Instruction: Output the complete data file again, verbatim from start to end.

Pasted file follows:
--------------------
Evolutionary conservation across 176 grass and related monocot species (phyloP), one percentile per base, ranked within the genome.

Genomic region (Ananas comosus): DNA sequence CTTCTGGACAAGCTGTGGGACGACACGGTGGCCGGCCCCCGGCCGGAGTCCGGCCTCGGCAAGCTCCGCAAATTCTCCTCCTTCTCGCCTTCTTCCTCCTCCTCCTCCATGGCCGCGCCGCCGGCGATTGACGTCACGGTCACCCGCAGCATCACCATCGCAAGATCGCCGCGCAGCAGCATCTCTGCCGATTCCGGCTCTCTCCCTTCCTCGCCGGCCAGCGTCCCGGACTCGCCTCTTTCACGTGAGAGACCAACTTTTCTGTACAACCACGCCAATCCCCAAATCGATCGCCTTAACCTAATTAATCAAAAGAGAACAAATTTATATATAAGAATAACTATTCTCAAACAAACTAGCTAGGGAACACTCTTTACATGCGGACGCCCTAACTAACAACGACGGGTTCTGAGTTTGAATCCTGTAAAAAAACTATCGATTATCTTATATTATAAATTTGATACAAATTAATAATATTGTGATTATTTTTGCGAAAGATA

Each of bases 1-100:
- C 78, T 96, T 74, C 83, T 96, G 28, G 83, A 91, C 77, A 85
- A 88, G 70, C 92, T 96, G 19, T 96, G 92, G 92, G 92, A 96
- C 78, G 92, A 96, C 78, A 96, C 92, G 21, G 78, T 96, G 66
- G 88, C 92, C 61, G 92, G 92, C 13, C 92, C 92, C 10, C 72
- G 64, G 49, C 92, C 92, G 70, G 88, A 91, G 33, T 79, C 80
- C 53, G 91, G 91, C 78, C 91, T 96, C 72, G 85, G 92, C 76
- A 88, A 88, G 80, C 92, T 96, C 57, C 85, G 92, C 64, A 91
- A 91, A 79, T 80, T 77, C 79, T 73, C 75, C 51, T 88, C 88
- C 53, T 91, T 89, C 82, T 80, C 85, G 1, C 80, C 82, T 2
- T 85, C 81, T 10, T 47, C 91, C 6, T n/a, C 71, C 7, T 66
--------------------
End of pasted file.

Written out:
Evolutionary conservation across 176 grass and related monocot species (phyloP), one percentile per base, ranked within the genome.

Genomic region (Ananas comosus): DNA sequence CTTCTGGACAAGCTGTGGGACGACACGGTGGCCGGCCCCCGGCCGGAGTCCGGCCTCGGCAAGCTCCGCAAATTCTCCTCCTTCTCGCCTTCTTCCTCCTCCTCCTCCATGGCCGCGCCGCCGGCGATTGACGTCACGGTCACCCGCAGCATCACCATCGCAAGATCGCCGCGCAGCAGCATCTCTGCCGATTCCGGCTCTCTCCCTTCCTCGCCGGCCAGCGTCCCGGACTCGCCTCTTTCACGTGAGAGACCAACTTTTCTGTACAACCACGCCAATCCCCAAATCGATCGCCTTAACCTAATTAATCAAAAGAGAACAAATTTATATATAAGAATAACTATTCTCAAACAAACTAGCTAGGGAACACTCTTTACATGCGGACGCCCTAACTAACAACGACGGGTTCTGAGTTTGAATCCTGTAAAAAAACTATCGATTATCTTATATTATAAATTTGATACAAATTAATAATATTGTGATTATTTTTGCGAAAGATA

Each of bases 1-100:
- C 78, T 96, T 74, C 83, T 96, G 28, G 83, A 91, C 77, A 85
- A 88, G 70, C 92, T 96, G 19, T 96, G 92, G 92, G 92, A 96
- C 78, G 92, A 96, C 78, A 96, C 92, G 21, G 78, T 96, G 66
- G 88, C 92, C 61, G 92, G 92, C 13, C 92, C 92, C 10, C 72
- G 64, G 49, C 92, C 92, G 70, G 88, A 91, G 33, T 79, C 80
- C 53, G 91, G 91, C 78, C 91, T 96, C 72, G 85, G 92, C 76
- A 88, A 88, G 80, C 92, T 96, C 57, C 85, G 92, C 64, A 91
- A 91, A 79, T 80, T 77, C 79, T 73, C 75, C 51, T 88, C 88
- C 53, T 91, T 89, C 82, T 80, C 85, G 1, C 80, C 82, T 2
- T 85, C 81, T 10, T 47, C 91, C 6, T n/a, C 71, C 7, T 66